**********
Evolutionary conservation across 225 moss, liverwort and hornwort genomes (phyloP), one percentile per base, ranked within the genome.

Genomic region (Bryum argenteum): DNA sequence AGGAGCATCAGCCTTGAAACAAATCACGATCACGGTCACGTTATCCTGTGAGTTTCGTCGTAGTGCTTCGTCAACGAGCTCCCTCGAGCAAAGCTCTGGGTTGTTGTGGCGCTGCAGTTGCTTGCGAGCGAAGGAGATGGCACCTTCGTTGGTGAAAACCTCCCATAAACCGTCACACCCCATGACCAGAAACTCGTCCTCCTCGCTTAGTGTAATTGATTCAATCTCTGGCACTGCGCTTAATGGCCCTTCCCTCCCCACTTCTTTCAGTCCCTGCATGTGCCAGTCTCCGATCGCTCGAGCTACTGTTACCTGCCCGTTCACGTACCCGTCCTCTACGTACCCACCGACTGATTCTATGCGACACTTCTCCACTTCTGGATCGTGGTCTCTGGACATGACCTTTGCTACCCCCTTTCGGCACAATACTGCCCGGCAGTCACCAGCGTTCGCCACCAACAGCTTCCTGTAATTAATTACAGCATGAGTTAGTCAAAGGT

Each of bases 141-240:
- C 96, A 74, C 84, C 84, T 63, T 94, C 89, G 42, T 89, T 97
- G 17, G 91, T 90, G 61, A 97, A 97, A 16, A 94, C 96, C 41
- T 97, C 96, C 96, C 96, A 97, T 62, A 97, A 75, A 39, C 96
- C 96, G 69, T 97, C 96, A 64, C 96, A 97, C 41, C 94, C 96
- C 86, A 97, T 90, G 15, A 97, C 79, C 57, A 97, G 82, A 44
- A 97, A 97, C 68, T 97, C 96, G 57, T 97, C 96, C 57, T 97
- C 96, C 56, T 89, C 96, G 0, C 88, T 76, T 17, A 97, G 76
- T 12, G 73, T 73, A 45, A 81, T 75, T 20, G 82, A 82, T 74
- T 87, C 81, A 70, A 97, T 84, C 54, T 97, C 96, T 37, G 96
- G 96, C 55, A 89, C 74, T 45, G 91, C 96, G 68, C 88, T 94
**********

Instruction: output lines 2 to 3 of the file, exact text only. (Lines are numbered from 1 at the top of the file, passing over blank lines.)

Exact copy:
Genomic region (Bryum argenteum): DNA sequence AGGAGCATCAGCCTTGAAACAAATCACGATCACGGTCACGTTATCCTGTGAGTTTCGTCGTAGTGCTTCGTCAACGAGCTCCCTCGAGCAAAGCTCTGGGTTGTTGTGGCGCTGCAGTTGCTTGCGAGCGAAGGAGATGGCACCTTCGTTGGTGAAAACCTCCCATAAACCGTCACACCCCATGACCAGAAACTCGTCCTCCTCGCTTAGTGTAATTGATTCAATCTCTGGCACTGCGCTTAATGGCCCTTCCCTCCCCACTTCTTTCAGTCCCTGCATGTGCCAGTCTCCGATCGCTCGAGCTACTGTTACCTGCCCGTTCACGTACCCGTCCTCTACGTACCCACCGACTGATTCTATGCGACACTTCTCCACTTCTGGATCGTGGTCTCTGGACATGACCTTTGCTACCCCCTTTCGGCACAATACTGCCCGGCAGTCACCAGCGTTCGCCACCAACAGCTTCCTGTAATTAATTACAGCATGAGTTAGTCAAAGGT

Each of bases 141-240: